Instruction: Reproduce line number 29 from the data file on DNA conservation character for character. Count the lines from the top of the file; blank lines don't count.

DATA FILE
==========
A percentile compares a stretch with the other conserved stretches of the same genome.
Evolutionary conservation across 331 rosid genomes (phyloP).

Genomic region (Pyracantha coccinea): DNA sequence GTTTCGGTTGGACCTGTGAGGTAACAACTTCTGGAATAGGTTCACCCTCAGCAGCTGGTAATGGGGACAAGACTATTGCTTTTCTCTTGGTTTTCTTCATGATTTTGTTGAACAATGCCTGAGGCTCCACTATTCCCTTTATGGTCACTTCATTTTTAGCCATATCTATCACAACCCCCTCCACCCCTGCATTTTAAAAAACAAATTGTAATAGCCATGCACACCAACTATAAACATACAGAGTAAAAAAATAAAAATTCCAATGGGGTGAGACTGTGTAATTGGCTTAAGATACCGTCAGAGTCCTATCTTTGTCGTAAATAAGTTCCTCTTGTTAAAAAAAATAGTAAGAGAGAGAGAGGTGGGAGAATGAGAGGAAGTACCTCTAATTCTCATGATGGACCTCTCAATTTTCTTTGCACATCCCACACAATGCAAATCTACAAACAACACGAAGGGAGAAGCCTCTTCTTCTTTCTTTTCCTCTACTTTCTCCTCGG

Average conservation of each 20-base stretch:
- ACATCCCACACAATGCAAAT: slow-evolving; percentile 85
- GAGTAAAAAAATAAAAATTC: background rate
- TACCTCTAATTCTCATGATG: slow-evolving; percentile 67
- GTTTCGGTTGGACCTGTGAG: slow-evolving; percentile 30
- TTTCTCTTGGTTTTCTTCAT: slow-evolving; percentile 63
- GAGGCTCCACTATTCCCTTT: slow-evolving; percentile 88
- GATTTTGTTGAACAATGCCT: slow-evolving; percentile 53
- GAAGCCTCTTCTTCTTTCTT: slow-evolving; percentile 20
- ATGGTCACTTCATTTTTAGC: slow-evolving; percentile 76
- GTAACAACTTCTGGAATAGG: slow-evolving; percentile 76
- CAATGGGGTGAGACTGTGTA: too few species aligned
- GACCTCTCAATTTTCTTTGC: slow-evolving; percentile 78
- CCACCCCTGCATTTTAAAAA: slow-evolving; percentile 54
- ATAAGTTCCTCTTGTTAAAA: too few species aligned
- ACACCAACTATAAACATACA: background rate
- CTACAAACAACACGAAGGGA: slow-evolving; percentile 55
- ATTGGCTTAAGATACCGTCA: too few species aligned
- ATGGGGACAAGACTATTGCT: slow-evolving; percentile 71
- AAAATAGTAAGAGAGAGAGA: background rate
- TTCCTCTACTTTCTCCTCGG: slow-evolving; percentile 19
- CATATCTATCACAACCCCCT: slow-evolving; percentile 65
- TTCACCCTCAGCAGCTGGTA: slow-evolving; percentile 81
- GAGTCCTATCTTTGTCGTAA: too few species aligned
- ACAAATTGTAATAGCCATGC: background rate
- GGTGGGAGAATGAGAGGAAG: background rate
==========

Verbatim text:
- GGTGGGAGAATGAGAGGAAG: background rate